Banks and America's big retailers are locked in a debate over the massive breach of millions of consumers' data that gripped Target Corp. during the holiday season. At issue: Which industry bears more responsibility for protecting consumers' personal information?
The retailers' argument: Banks must upgrade the security technology for the credit and debit cards they issue. The banks' counterargument: Newer electronic-chip technology wouldn't have prevented the Target breach. And retailers must tighten their own security systems for processing card payments.
An estimated 40 million credit and debit card accounts were affected by the Target breach, which occurred between Nov. 27 and Dec. 15. Stolen were customers' names, credit and debit card numbers, card expiration dates, debit-card personal identification numbers and the embedded codes on the cards' magnetic strips.
Also stolen was non-card personal information -- names, phone numbers and email and mailing addresses -- for up to 70 million Target customers who could have shopped before or after the Nov. 27-Dec. 15 period.
The Target theft could prove to be the biggest data breach on record for a U.S. retailer. Minneapolis-based Target, the No. 2 U.S. discounter, has acknowledged that news of the breach has scared some shoppers away. The company last month cut its earnings outlook for its fourth quarter, which covers the crucial holiday season. It warned that sales would be down for the period.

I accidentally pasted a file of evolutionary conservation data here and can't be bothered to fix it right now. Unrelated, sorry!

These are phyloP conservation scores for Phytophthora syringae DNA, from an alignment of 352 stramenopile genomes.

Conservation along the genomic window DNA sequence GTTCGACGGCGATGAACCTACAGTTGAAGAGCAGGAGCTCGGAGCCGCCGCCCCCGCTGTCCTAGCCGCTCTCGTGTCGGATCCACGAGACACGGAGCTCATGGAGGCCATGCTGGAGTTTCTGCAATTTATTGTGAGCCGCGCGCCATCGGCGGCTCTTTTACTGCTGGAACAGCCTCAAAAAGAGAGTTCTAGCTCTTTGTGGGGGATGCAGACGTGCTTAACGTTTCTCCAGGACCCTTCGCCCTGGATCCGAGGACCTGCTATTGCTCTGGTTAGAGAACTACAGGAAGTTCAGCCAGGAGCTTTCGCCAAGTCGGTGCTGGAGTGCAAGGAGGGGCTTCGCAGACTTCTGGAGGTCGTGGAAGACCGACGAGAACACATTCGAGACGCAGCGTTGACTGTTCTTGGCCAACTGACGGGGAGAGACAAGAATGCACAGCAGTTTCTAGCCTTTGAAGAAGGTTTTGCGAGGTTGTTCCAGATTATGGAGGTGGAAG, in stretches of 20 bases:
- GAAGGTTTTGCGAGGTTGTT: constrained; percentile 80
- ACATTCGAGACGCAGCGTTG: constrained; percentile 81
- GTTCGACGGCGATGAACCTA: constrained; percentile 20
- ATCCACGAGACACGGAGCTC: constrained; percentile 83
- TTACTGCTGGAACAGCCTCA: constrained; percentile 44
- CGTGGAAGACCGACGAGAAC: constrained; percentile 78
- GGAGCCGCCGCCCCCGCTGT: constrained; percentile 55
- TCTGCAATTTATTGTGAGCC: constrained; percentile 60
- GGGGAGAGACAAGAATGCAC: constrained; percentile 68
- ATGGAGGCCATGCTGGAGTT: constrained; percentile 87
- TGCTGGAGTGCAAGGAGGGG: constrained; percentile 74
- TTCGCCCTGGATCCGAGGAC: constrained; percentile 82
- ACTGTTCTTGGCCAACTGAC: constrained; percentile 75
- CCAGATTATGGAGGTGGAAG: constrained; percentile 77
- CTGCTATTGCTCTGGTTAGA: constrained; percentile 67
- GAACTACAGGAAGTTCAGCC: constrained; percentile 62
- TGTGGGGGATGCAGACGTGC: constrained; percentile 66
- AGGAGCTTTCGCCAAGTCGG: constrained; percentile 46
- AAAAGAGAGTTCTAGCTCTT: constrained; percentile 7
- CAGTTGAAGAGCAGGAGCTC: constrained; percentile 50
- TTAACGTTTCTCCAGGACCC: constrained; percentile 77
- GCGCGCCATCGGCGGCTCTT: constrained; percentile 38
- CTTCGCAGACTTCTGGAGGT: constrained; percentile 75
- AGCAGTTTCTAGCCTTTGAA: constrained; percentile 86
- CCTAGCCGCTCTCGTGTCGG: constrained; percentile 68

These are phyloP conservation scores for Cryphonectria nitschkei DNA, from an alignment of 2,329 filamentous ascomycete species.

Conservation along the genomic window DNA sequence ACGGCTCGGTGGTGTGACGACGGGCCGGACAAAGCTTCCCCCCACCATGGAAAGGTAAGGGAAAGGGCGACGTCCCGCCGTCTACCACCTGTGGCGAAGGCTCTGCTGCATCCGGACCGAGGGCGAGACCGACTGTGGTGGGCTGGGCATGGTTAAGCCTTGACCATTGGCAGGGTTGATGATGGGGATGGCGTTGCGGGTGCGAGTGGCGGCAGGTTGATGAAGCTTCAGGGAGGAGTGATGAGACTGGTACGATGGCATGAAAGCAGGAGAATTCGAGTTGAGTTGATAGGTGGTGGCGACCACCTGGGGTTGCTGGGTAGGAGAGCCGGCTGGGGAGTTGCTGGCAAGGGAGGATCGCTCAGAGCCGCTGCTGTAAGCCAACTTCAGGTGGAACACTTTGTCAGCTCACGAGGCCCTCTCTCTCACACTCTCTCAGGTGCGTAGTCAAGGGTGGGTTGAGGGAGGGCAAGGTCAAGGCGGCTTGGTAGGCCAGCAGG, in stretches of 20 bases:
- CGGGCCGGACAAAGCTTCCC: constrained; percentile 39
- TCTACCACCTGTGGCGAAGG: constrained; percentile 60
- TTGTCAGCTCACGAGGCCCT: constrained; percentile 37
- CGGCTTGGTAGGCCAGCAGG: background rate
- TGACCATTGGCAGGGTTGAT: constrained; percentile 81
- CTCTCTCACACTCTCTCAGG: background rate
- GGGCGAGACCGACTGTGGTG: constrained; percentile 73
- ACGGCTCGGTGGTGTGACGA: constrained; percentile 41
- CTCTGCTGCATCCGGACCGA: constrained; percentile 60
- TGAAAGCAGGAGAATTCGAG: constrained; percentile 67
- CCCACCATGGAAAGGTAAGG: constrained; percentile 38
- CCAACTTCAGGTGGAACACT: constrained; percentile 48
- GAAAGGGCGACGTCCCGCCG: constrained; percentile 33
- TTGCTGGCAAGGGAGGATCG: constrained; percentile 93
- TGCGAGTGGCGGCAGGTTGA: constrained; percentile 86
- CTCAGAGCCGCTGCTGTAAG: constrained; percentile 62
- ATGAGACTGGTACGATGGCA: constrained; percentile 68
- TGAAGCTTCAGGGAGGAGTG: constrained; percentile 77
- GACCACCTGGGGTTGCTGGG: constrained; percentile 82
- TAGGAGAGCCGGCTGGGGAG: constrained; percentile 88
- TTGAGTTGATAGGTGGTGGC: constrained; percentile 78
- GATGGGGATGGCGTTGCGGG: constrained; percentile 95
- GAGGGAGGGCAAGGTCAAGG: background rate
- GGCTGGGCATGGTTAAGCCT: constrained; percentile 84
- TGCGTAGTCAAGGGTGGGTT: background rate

The two industries are pointing fingers at each other. Each has considerable lobbying might. Their trade groups have been bombarding lawmakers with letters arguing why the other industry must do more -- and spend more -- to protect consumers.
"Nearly every retailer security breach in recent memory has revealed some violation of industry security agreements," the Independent Community Bankers argued last month. "In some cases, retailers haven't even had technology in place to alert them to the breach intrusion, and third parties like banks have had to notify the retailers that their information has been compromised."
The National Retail Federation has fired back:
Retailers must accept "fraud-prone cards" issued by banks that are attractive to thieves, the federation's general counsel testified at a Senate subcommittee hearing Monday. "Unlike the rest of the world, the U.S. cards still use a signature and magnetic stripe for authentication."
Their antagonism aside, the two sides agree on one point: That Congress should create a national standard for notifying consumers of any data breaches. A uniform standard would replace the current hodgepodge of state guidelines. (continued...)
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Posted: 2014-02-11 @ 9:07am PT
@Ken D: That would be nice!
Posted: 2014-02-11 @ 9:06am PT
Here's a novel idea...
How about the retailers and the banks *work together* to come up with sound security measures?